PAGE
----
About the Guest Blogger: Jill Myles was a mythology nerd as a child and never quite grew out of it. As a result, she writes funny paranormal fiction for Pocket Books and has two books coming out in 2009. Sex Starved is the tale of a nerd-turned-succubus, and is not quite as lurid as it sounds (sorry!). As for Jill herself, she spends her days writing content for a payroll software, avoiding small talk, and writing like a mad writing thing. She lives in Texas with two cats that steal the blankets, and a husband that does the same.
When Moonrat asked me to participate in this, I had no idea what book I'd write about.
There's the books from my childhood that I adored: D'Aulaires' Norse Myths with the gods and monsters that Bulfinch's never quite covered and the lurid, amazing pictures that stuck in my mind for decades. Or maybe Where the Red Fern Grows. I don't remember why I adored this book so much as a child, only that it made me bawl like a baby after even the 50th reading. Or Dragonflight by Anne McCaffrey, the first SF Grrl book. Or Clan of the Cave Bear, the series that started me on my love for all things romance.
But the book that inspired me to write was an entirely different sort of book than what I normally read, and I thought I'd talk about it here. This was a book that took some of the classic rules of a story and ignored them. This was a book that took beautiful, literary language and melded it with a classic love story and made the entire thing readable. When I finished reading it, I felt numb. It had absolutely blown my mind and I wanted to write something just like it. This is the book, that if I only had to take one with me on a desert island and read for the next twenty years, I would take this one.
The book is Into the Wilderness, by Sara Donati.
At first glance, I admit, it sounds a bit cheesy. Donati breaks a few of the rules of 'taste' in fiction by borrowing some of her characters from Last of the Mohicans. The movie, not the book. I know. I thought the same thing. Not only that, but there's a chapter that's an entire tongue-in-cheek homage to Diana Gabaldon and her series. Beyond that, the book is a massive doorstopper at 876 pages of very small type. It's enough to make a reader run away.
But I bought a copy anyhow, in a fit of boredom. And devoured the entire book.
I thought the characters in this were masterfully done. From the very first line of the novel, I knew what I was in for:
Elizabeth Middleton, twenty-nine years old and unmarried, overly educated and excessively rational, knowing right from wrong and fancy from fact, woke in a nest of marten and fox pelts to the sight of an eagle circling overhead, and saw at once that it could not be far to Paradise.
The story is that of Elizabeth Middleton. She's come from a rather staid upbringing in England to the wild of the New York territory in 1792. She arrives in the town of Paradise, where her father is a judge, with the intention to set up school. However, her father has decided that she should marry the local doctor and big-time land owner. Elizabeth wants nothing to do with him, and instead finds herself fascinated by the Mahicans that live on the mountain and Nathaniel Bonner, the son of Hawkeye (from the literary classic). While some of the characters are borrowed from that other story, Donati doesn't beat you over the head with it and you soon forget that she 'borrowed' because the characters are so alive on the page.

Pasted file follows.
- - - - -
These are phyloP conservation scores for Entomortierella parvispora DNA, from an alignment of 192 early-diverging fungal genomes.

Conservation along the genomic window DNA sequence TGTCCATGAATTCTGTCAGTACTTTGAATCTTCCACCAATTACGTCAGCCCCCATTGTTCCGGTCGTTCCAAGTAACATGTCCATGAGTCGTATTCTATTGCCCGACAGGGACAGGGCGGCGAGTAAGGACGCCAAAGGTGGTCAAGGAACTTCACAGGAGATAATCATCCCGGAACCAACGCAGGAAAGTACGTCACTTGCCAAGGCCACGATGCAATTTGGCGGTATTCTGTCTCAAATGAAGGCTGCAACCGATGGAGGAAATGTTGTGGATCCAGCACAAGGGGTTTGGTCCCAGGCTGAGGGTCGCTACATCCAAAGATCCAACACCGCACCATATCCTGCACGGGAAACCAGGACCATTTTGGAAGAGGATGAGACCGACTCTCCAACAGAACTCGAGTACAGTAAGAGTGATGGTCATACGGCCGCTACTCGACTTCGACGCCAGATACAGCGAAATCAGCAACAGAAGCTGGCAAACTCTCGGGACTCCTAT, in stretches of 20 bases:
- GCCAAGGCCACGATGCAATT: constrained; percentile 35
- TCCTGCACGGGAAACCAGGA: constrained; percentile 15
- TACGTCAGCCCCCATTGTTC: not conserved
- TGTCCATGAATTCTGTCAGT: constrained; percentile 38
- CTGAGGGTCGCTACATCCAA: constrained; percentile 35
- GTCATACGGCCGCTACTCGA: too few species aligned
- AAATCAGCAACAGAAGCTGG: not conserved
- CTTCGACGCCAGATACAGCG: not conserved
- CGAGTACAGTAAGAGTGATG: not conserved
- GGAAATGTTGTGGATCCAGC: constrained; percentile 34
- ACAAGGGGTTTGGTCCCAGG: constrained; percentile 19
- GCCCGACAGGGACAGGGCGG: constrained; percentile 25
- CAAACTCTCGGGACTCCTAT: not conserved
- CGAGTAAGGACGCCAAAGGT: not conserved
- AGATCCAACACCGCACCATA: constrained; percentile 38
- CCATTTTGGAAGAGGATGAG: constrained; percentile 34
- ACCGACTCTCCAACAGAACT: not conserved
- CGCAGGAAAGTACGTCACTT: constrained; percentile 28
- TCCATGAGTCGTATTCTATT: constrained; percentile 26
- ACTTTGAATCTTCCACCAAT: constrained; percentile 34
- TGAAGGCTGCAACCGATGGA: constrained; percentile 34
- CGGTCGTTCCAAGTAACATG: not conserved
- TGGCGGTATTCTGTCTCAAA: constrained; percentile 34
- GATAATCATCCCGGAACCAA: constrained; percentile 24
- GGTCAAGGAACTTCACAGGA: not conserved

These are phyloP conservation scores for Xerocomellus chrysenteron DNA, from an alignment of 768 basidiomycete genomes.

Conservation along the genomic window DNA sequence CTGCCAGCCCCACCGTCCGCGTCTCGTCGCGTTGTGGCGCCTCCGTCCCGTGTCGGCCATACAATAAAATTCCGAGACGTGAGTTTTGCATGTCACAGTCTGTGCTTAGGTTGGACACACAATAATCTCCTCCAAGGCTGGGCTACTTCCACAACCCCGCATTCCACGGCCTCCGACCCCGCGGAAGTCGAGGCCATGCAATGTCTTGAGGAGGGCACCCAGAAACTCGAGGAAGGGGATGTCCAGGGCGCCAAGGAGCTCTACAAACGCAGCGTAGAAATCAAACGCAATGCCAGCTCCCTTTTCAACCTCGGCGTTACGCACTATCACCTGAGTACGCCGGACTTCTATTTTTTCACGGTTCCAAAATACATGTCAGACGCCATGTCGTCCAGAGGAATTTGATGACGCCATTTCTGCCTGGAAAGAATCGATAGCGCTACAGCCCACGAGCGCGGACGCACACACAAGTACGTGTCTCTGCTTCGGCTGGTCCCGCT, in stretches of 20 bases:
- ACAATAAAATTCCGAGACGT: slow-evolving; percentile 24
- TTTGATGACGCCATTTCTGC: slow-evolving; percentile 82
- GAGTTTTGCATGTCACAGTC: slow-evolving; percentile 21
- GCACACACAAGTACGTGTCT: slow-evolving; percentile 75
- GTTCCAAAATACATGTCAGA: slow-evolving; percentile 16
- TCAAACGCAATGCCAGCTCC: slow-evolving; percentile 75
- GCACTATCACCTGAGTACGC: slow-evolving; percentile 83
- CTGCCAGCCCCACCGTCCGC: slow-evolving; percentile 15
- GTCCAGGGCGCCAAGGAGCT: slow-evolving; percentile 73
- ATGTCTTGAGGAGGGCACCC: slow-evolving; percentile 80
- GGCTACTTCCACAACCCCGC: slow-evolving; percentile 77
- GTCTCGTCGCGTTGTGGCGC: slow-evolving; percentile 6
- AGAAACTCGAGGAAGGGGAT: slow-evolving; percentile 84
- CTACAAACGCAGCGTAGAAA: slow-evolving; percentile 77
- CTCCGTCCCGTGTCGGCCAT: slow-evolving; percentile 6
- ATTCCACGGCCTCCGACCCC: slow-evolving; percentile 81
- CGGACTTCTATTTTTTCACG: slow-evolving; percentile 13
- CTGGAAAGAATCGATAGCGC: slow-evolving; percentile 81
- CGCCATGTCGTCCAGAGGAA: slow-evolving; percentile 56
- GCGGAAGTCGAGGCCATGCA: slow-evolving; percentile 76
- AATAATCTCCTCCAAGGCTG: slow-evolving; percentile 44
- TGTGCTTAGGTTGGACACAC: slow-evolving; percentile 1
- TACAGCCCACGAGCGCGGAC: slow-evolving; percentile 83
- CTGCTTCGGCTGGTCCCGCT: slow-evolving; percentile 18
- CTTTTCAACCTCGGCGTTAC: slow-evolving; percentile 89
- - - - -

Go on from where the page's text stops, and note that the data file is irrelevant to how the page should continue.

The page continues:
The main character, Elizabeth, has a wonderful voice. She's serene without being boring, competent without being obnoxious, and knows her own mind despite everyone's attempts to tell her otherwise. She's a spinster and she's not ashamed of it, she misquotes the Bible to suit her own purposes, and she railroads her father into getting her own way. It's through Elizabeth's eyes that we experience the adventure, and Donati's choice in narrator is perfect, as the pragmatic (and sometimes amusing) outsider learns about the town from watching the actions of others.
The setting, to me, was as much of a character as any of the main protagonists. Paradise, the town that the story is set in, is meticulously detailed down to each cabin and its occupants. It sits on the edge of the great wilderness itself, and from the wildlife to the snow on the mountains, I sincerely felt as I read that I had been transported to frontier America.
I wanted to point out the language in the book, the lyrical way that Donati chooses her phrases. That was one of the big things that drew me to this story and sucked me in so hard. Yet when I flip through it, I find sentences that are beautifully written, but wouldn't do the story justice out of context. So I can't quote more here, but I'd encourage everyone to read a chapter or two and see for themselves.
I could get into a big long spiel as to why I loved this book, but when I closed it for the first time, I truly felt dumbstruck. Writers are constantly told to write a short novel. We are told not to mess around in other people's universes or we'll piss off the readers. Yet Donati does both, and she did both so well that it made me want to weep with envy. It was when I read this book that I thought that maybe following all the rules was not necessarily the right way to do things.
And it made me realize that one didn't have to follow them rigidly in order to write a compelling novel.
So I don't have a massive, mind-blowing moment of realization to share with the group or a book epiphany. Just a novel that rocked me to the core when I was reading it, and when I closed it, I wanted more. Better yet, I wanted to write something just like it. I didn't, mind you, but when people ask me what inspired me to write, I point at my copy of this novel (which is now held together with duct-tape from multiple reads). It's not the perfect novel for everyone, of course.
But it's pretty darn perfect to me.